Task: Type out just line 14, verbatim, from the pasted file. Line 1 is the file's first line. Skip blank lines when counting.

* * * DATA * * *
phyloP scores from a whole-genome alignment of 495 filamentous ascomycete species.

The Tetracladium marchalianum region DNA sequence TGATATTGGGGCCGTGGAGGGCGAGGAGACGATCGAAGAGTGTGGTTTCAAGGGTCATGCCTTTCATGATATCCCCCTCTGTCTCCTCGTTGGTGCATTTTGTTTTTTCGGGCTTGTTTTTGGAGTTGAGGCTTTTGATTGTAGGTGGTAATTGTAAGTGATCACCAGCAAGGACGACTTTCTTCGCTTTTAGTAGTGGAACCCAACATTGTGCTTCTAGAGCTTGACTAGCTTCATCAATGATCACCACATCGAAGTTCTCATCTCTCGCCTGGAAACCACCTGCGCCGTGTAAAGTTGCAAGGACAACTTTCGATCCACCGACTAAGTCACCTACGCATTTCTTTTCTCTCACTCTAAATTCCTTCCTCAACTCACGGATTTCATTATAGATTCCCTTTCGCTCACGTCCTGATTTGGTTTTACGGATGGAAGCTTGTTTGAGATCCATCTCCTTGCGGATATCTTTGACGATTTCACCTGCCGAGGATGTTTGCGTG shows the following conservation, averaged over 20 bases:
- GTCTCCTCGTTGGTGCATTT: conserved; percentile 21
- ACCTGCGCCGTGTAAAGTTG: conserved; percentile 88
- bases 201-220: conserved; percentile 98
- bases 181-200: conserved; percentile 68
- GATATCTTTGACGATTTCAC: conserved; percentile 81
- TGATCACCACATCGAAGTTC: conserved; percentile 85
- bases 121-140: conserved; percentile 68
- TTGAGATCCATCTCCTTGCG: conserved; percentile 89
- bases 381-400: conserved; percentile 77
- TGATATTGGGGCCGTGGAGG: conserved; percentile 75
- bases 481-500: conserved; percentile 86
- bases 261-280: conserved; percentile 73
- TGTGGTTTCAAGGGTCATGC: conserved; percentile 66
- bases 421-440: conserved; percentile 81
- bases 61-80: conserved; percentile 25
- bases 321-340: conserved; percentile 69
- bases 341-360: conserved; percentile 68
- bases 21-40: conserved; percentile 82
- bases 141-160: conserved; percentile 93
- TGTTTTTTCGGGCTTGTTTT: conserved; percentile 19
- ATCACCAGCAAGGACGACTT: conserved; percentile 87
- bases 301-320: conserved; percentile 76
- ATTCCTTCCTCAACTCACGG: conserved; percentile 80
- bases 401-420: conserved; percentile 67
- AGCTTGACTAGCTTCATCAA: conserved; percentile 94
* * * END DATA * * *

- bases 261-280: conserved; percentile 73